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Are actuaries any better at predicting the future than political pollsters?

By Yang Zhou May 31, 2017

The political changes of 2016 surprised many people, especially some who put their trust in surveys. Many of the U.S. elections polls were wrong, just as the Brexit polls were wrong earlier in the year. All of this may somewhat undermine faith in people who make predictions for a living, including pollsters and actuaries. So the question is, are actuarial predictions subject to the same risk as election predictions?

To answer that question, we begin with a brief review1 of how some pollsters make their predictions.

Are Actuaries Any Better at Predicting the Future than Political Pollsters?
  • Random sample: To start the process, a very small sample of the population is surveyed, generally comprising people randomly chosen from each geographic area (as defined by area code). Pollsters use different methods to collect a random sample, including phone and e-mail.
  • Survey design: The wording and order of questions are also carefully considered. Pollsters often try to avoid leading questions where other-than-neutral phrasing could affect someone’s response. They also try to ensure that respondents aren’t primed to answer a certain way. For instance, a question about a candidate’s misdeeds should not immediately precede a question about whom you plan to vote for.
  • Data collection and analysis (oversampling): Due to the huge variances in preference across demographics associated with small sample sizes, even a minor change in the demographic mix could cause a notable difference in the overall poll. With this in mind, pollsters tend to oversample (“adjust”) the data to make the results stable. Further, pollsters don’t provide data on the demographic mix of their polls; therefore, it’s difficult to characterize the bias for their samples.

Problems with recent polls

Despite these best practices, errors did plague some recent polls.

One error was a result of the sampling assumptions. Polling is a social science, not a natural science; and it’s harder to predict human behavior than natural phenomenon. Simply put, the past isn’t always predictive of the future. For example, in the 2016 election, many more people in rural parts of the country voted than were assumed in some of the samples used to make the election predictions.

Obtaining a representative sample was also more challenging. Traditionally, pollsters have found representative samples by calling published home phone numbers. But as more people rely on unpublished cell phones, pollsters have faced new challenges2 defining samples. Online polls have helped and present a cheap and fast alternative, but that also has challenges with estimates indicating 13 percent3 of the population doesn’t use the Internet.

Data problems also affected the accuracy of 2016 election predictions. Some respondents didn’t disclose that they planned to vote for a particular candidate (perhaps due to concern of being judged for their choice), which resulted in underestimating how many electoral votes that candidate would receive. Additionally, some people simply couldn’t be reached (for example, aforementioned rural populations may be more difficult to be contacted by phone), which biased the sample.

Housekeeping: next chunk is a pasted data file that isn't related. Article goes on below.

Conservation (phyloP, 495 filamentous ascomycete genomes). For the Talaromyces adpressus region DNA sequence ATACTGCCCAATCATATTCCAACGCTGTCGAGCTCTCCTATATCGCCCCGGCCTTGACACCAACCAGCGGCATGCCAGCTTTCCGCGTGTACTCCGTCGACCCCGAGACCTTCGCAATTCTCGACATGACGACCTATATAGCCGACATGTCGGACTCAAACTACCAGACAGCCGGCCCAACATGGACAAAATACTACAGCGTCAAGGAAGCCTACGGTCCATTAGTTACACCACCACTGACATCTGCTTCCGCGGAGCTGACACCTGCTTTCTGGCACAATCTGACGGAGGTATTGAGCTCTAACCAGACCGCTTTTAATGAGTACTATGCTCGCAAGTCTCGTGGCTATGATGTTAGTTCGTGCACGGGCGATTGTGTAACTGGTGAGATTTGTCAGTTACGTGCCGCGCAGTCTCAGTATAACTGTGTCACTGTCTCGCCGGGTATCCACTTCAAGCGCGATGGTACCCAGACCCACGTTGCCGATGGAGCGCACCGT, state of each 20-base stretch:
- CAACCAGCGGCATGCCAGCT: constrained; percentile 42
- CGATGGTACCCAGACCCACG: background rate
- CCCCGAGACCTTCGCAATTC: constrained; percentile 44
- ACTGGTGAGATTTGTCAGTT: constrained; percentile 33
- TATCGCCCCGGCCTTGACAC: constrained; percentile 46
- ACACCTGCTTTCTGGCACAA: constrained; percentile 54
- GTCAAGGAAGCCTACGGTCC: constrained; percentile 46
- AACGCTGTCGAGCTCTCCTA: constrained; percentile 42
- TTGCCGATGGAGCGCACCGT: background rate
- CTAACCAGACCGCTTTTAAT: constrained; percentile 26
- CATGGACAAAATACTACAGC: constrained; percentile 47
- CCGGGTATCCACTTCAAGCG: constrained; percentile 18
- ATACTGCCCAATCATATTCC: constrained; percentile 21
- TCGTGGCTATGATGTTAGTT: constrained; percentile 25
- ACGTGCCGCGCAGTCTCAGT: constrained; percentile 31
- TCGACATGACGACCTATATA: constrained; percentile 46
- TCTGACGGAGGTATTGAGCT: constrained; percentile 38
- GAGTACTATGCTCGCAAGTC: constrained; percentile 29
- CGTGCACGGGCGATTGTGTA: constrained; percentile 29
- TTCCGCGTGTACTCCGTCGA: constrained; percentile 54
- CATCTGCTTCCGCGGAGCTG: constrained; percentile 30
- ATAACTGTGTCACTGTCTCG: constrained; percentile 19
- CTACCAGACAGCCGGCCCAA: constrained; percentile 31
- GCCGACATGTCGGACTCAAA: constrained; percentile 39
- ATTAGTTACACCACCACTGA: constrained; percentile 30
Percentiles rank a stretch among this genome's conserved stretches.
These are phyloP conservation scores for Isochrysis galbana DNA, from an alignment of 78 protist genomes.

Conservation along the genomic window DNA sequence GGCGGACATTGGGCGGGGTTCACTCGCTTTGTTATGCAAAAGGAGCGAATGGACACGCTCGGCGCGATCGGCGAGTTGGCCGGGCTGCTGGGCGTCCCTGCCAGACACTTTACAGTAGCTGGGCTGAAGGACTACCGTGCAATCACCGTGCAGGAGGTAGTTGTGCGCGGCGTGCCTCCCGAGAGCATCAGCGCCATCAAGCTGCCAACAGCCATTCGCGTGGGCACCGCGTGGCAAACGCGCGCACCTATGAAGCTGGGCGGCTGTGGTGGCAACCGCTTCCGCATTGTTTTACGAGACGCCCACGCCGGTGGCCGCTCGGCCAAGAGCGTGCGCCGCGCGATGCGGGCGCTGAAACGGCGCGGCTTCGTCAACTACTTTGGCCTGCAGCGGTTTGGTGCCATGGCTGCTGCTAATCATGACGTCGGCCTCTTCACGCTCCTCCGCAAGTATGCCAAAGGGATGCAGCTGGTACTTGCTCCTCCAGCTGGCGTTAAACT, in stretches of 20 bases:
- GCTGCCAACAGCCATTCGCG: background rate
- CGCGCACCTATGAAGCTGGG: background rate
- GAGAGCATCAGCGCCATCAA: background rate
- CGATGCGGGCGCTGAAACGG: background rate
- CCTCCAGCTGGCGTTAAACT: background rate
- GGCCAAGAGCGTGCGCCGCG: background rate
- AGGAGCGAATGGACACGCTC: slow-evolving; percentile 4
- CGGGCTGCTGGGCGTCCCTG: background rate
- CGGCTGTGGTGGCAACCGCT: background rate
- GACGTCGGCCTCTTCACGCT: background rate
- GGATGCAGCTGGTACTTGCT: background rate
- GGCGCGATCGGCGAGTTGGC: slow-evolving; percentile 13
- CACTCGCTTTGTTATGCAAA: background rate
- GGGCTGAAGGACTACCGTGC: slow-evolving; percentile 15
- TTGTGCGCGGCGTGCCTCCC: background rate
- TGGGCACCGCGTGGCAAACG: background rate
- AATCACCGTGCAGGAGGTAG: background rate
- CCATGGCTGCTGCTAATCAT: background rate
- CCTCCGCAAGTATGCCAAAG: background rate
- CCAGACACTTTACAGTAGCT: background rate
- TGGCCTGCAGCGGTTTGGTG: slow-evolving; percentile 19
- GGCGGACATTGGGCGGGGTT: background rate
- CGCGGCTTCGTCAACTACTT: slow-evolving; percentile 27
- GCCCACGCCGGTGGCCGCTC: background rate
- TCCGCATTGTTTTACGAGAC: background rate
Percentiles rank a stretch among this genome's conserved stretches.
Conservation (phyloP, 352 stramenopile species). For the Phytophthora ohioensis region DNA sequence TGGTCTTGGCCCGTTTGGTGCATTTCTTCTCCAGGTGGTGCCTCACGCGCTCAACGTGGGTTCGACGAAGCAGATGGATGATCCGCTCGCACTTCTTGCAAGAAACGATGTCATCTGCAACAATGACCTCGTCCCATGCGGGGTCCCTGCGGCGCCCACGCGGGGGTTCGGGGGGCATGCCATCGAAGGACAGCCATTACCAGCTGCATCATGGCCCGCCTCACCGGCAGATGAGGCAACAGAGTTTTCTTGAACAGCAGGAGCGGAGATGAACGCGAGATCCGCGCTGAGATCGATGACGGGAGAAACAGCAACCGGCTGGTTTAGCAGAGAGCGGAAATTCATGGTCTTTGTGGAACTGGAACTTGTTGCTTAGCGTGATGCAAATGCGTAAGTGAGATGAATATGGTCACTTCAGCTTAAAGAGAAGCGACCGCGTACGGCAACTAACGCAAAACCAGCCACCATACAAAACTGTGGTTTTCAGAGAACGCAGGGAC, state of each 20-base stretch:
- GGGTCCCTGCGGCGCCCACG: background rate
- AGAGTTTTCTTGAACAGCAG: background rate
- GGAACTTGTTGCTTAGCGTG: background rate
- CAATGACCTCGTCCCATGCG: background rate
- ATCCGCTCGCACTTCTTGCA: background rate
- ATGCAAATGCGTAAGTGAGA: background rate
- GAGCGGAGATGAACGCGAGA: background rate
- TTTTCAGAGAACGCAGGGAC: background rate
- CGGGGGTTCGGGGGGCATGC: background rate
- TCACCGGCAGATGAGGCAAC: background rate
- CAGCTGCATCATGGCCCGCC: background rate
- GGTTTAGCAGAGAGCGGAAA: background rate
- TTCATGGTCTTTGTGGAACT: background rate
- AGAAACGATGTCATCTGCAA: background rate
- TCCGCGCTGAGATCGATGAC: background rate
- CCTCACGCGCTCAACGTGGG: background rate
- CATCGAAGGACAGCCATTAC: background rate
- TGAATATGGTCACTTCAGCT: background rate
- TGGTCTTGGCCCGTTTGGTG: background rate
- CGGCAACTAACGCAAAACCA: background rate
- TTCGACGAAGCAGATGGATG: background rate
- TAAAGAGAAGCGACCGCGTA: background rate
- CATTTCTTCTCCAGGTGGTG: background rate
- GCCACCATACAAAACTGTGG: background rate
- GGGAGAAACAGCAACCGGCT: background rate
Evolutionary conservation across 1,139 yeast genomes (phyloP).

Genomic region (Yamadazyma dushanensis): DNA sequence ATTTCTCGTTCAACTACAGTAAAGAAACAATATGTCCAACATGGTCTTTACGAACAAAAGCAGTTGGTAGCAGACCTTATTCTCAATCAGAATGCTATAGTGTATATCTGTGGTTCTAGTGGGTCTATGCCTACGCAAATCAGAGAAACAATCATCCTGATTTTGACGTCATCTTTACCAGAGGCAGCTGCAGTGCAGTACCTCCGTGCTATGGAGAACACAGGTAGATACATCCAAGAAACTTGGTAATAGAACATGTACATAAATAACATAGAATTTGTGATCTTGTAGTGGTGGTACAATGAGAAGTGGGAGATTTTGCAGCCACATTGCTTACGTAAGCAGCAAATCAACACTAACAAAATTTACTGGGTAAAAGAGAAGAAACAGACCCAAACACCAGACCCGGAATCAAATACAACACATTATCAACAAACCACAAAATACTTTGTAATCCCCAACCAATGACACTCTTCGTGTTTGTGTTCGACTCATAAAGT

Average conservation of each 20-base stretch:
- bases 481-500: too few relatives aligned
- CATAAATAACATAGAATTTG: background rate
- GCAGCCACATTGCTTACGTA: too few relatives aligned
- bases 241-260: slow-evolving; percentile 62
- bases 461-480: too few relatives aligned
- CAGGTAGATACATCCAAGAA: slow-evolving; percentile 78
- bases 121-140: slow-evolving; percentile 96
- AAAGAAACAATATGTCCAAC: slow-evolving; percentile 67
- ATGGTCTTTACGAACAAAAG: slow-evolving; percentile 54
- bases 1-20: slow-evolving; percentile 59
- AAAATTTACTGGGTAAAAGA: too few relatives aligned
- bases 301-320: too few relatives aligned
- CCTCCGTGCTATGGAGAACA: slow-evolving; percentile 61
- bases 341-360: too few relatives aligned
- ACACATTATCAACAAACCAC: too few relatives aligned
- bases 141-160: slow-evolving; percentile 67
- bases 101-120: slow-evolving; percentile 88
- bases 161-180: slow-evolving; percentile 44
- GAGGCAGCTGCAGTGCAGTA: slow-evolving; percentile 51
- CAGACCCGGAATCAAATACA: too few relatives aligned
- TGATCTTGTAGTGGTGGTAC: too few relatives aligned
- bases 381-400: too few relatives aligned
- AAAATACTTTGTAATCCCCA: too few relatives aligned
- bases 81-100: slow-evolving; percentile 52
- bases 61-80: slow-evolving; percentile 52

Actuarial science vs. polling

Is actuarial science social like polling, or is it a natural science? It’s arguably like both: insurers’ results are ultimately the result of people’s behaviors, but behaviors (and results) are also influenced by natural phenomena such as weather. To make loss cost predictions, actuaries at ISO analyze data submitted to ISO by insurance companies each quarter. Companies report data on premiums and losses, using detailed instructions in ISO statistical plans, which in turn are based on the data elements in classification plans that insurers use to rate policies. This data reported is generally large and representative enough such that only minimal recalibration is necessary. ISO actuaries then cleanse the data, apply assumptions to bring the past data to projected future levels, express the data as an estimated cost per unit exposure, and communicate any material differences from cost levels currently in effect to insurers through loss cost review circulars.

It’s debatable whether actuarial predictions are subject to the same risks as election predictions. Because loss cost reviews are generally conducted annually or more frequently and minimal sampling is applied, they can respond more quickly to changes in underlying demographics than, say, presidential election polls. That said, there are technological changes (for example, moving to vehicle autonomy) that we wouldn’t necessarily be able to completely reflect by purely looking at the recent past of data reported. (See ISO Autonomous Vehicle Resource Center for more information.) Our findings show for the most part (using a sample of states for personal auto) that looking at the past was predictive of the future a large percentage of the time (see Exhibit 1).

Poor-quality data is also a challenge in modern actuarial work. Things can go wrong in at least two areas of insurance ratemaking. First, prospective insureds may not always accurately report basic facts about themselves during policy quotes. For example, auto applicants may only guess their annual mileage.

These issues tend to manifest at a micro level but in a macro sense don’t necessarily change significantly over time (with some exceptions, for example, economic crises that can create incentives for soft fraud).